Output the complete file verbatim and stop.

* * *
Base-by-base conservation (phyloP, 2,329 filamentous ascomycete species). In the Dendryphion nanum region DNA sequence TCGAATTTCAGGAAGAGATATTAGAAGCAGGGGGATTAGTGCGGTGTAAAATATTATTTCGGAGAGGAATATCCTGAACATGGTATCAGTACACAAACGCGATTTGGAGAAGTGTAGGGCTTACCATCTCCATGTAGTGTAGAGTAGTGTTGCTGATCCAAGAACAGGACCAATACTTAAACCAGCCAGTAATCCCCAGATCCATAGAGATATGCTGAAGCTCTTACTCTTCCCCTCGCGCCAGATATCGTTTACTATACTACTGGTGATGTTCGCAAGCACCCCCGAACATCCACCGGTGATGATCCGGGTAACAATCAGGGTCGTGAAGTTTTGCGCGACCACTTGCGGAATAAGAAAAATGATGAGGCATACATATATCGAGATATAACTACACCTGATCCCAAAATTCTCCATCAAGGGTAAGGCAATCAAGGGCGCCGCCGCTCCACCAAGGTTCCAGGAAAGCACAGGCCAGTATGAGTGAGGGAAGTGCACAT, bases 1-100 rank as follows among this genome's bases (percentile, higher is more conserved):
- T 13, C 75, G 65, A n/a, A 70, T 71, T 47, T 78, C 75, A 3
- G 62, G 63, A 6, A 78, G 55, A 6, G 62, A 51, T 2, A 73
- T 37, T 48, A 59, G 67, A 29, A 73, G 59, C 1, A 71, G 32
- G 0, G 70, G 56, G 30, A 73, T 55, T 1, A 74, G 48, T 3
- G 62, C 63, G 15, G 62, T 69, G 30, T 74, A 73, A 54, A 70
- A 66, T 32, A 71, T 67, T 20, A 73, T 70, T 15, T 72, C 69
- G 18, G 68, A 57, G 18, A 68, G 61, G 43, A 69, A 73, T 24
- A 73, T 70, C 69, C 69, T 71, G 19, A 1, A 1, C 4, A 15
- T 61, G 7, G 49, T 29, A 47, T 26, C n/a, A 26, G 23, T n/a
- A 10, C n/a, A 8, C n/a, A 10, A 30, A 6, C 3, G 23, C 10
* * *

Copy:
Base-by-base conservation (phyloP, 2,329 filamentous ascomycete species). In the Dendryphion nanum region DNA sequence TCGAATTTCAGGAAGAGATATTAGAAGCAGGGGGATTAGTGCGGTGTAAAATATTATTTCGGAGAGGAATATCCTGAACATGGTATCAGTACACAAACGCGATTTGGAGAAGTGTAGGGCTTACCATCTCCATGTAGTGTAGAGTAGTGTTGCTGATCCAAGAACAGGACCAATACTTAAACCAGCCAGTAATCCCCAGATCCATAGAGATATGCTGAAGCTCTTACTCTTCCCCTCGCGCCAGATATCGTTTACTATACTACTGGTGATGTTCGCAAGCACCCCCGAACATCCACCGGTGATGATCCGGGTAACAATCAGGGTCGTGAAGTTTTGCGCGACCACTTGCGGAATAAGAAAAATGATGAGGCATACATATATCGAGATATAACTACACCTGATCCCAAAATTCTCCATCAAGGGTAAGGCAATCAAGGGCGCCGCCGCTCCACCAAGGTTCCAGGAAAGCACAGGCCAGTATGAGTGAGGGAAGTGCACAT, bases 1-100 rank as follows among this genome's bases (percentile, higher is more conserved):
- T 13, C 75, G 65, A n/a, A 70, T 71, T 47, T 78, C 75, A 3
- G 62, G 63, A 6, A 78, G 55, A 6, G 62, A 51, T 2, A 73
- T 37, T 48, A 59, G 67, A 29, A 73, G 59, C 1, A 71, G 32
- G 0, G 70, G 56, G 30, A 73, T 55, T 1, A 74, G 48, T 3
- G 62, C 63, G 15, G 62, T 69, G 30, T 74, A 73, A 54, A 70
- A 66, T 32, A 71, T 67, T 20, A 73, T 70, T 15, T 72, C 69
- G 18, G 68, A 57, G 18, A 68, G 61, G 43, A 69, A 73, T 24
- A 73, T 70, C 69, C 69, T 71, G 19, A 1, A 1, C 4, A 15
- T 61, G 7, G 49, T 29, A 47, T 26, C n/a, A 26, G 23, T n/a
- A 10, C n/a, A 8, C n/a, A 10, A 30, A 6, C 3, G 23, C 10